Mushi-shi: An Introduction

This is a repost of an older post, as I restart Watching Mushi-shi.

I’m going to be watching episodes of the Mushi-shi anime and making notes on this blog, in celebration of a holiday that begins with an M.

But first, a little bit about Mushi-shi.

The Anime

Mushi-shi‘s episodes are beautiful and slow, like the best of psychological pieces in film, always including the eerie and supernatural, as well as horror from time to time. The horror that appears is never of the gory nature—it’s more of an Alfred Hitchcock style mindfuck rather than the simple (if effective) squick of slashers. And an elegant mindfuck at that. Even the episode involving eyes. 

Let’s put it this way: I hate horror and squick easily, but I was able to watch all of Mushi-shi with fascination.

The main character, Gingko, while looking a bit like the “white-haired pretty boy” in many manga/anime series, acts much more like a Marlon Brando than a typical bishonen would. He has some anachronistic attributes as well ((The series was originally set in more modern times, then was retconn’d after issue 1 to be in Japan’s past somewhen in the Edo era.)), smokes all the time—although he has a great actual plot reason for this, rather than simply looking cool. ((Note: I have nothing against characters smoking, but sometimes it seems they smoke for no character reason at all. It’s the difference between Spider Jerusalem (partly based off Hunter S. Thompson, for goodness sakes) and… well… most characters listed here.))

And there’s that box he carries on his back. It’s so iconic, if probably uncomfortable, and that he lugs it as he travels all across rural Japan speaks volumes for his endurance. Also, I’m fascinated by its many little drawers… although some of them hold things I so do not want.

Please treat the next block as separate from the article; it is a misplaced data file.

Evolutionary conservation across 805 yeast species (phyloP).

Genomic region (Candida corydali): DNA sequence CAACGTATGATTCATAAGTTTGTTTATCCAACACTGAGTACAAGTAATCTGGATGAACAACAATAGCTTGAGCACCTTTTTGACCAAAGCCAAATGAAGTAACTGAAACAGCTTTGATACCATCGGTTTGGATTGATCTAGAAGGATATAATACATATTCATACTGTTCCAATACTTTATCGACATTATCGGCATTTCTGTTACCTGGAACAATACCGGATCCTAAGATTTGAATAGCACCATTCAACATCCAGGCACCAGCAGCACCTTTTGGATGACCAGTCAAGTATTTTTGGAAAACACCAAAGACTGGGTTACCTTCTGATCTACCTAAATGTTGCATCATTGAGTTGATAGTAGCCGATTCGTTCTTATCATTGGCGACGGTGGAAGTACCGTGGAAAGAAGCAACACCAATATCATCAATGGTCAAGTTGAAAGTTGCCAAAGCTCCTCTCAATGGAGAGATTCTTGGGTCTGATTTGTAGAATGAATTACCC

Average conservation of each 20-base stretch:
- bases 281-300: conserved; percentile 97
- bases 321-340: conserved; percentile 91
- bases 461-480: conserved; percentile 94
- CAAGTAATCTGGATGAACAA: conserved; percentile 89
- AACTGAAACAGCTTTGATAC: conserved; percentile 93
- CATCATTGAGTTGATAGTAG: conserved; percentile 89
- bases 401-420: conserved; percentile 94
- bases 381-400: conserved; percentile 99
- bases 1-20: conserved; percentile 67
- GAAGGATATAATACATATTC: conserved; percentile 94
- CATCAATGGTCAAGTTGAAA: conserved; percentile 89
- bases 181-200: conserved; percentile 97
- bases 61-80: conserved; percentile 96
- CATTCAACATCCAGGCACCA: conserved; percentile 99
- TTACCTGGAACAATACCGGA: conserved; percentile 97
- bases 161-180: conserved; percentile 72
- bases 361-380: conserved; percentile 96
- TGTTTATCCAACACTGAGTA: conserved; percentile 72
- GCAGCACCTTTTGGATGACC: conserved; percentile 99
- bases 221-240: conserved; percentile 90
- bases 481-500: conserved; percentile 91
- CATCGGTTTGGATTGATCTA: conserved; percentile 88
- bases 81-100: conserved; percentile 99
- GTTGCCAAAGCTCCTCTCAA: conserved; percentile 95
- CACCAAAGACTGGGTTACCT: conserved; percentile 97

The anime version of Mushi-shi is highly faithful to the original manga. While there are 26 episodes now, it’s unlikely to go any further—unlike many manga series, this one comes to an end, although that end is not portrayed in the anime, which stops three books short. ((Sigh, I hope someone makes a season two with the rest.)) Despite stopping early, the anime comes to a beautiful close that is amazingly still faithful.

This manga and anime have both won various awards, and I saw it often on Western anime fan sites’ “Top Ten” lists for its Western air dates during 2008. Its nearly universal praise made me check this one out—and I’m glad I did. At times I need a break from the insanity of Tenchi-Muyo, Trigun, Cowboy Bebop, and Samurai Champloo for this quiet and mysterious little series.

The DVDs

In the original set or six separate DVDs, each DVD contained around five episodes, with a beautiful cover—the cover is double-sided with different images on each side, so the case is clear. Each also has an informative little booklet with some of the nicest paper I’ve ever felt in these little collection.

Nowadays this has all apparently been compressed onto 4 DVDs in one set; you can buy the full series at or Barnes & Noble. I don’t know what it looks like, nor what has or hasn’t been preserved, and I feel happy that I’ve got the original set.

The Manga

I read the manga after watching the anime. It’s almost the same experience, except in black-and-white manga form, and I tend to consider it a portable version of the anime. I look forwards to the rest of the volumes not covered by the anime (8, 9, and 10) being published here in the West.

The Live-Action Movie

I haven’t watched this, but I’m quite curious about it.

The Video Game

Indeed. It’s a Nintendo DS game, and I don’t own it. You can see more information about it at, including videos of the gameplay. It’s rather endearing, although my video game experiences are limited to the Wii and Twilight Princess, so I’m unlikely to get it.